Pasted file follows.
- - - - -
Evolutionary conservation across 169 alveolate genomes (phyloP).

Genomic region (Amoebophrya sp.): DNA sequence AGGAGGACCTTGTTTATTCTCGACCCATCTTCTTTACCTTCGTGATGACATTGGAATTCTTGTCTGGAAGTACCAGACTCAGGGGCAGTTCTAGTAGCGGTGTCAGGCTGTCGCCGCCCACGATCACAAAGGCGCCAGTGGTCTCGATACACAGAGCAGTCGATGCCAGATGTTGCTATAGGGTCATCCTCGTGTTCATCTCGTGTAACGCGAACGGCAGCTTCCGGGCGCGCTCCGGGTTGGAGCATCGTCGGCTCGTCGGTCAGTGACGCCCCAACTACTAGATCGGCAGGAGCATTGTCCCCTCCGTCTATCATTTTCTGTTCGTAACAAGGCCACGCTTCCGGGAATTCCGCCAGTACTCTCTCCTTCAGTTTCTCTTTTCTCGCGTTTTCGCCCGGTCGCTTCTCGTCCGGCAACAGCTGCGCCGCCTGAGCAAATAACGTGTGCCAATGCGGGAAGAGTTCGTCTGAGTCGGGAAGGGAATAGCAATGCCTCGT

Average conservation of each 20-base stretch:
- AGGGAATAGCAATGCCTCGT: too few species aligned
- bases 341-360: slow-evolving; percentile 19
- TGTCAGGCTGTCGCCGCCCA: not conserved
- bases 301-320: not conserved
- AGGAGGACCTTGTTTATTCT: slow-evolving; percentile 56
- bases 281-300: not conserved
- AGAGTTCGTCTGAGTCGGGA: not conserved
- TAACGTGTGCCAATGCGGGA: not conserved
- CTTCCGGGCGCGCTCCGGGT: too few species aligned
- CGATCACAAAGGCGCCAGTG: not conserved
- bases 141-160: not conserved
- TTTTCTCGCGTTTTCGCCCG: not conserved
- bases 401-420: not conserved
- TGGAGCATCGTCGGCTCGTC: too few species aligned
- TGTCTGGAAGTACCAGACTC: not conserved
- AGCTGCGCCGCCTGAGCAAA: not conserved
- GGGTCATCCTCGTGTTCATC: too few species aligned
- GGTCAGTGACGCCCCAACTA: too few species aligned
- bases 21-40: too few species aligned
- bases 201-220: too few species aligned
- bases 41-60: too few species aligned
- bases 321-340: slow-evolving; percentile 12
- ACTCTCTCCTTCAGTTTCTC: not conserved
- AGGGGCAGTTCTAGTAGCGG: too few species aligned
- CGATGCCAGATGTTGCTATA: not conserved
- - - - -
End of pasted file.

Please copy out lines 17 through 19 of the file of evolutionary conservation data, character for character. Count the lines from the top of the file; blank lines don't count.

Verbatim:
- TGGAGCATCGTCGGCTCGTC: too few species aligned
- TGTCTGGAAGTACCAGACTC: not conserved
- AGCTGCGCCGCCTGAGCAAA: not conserved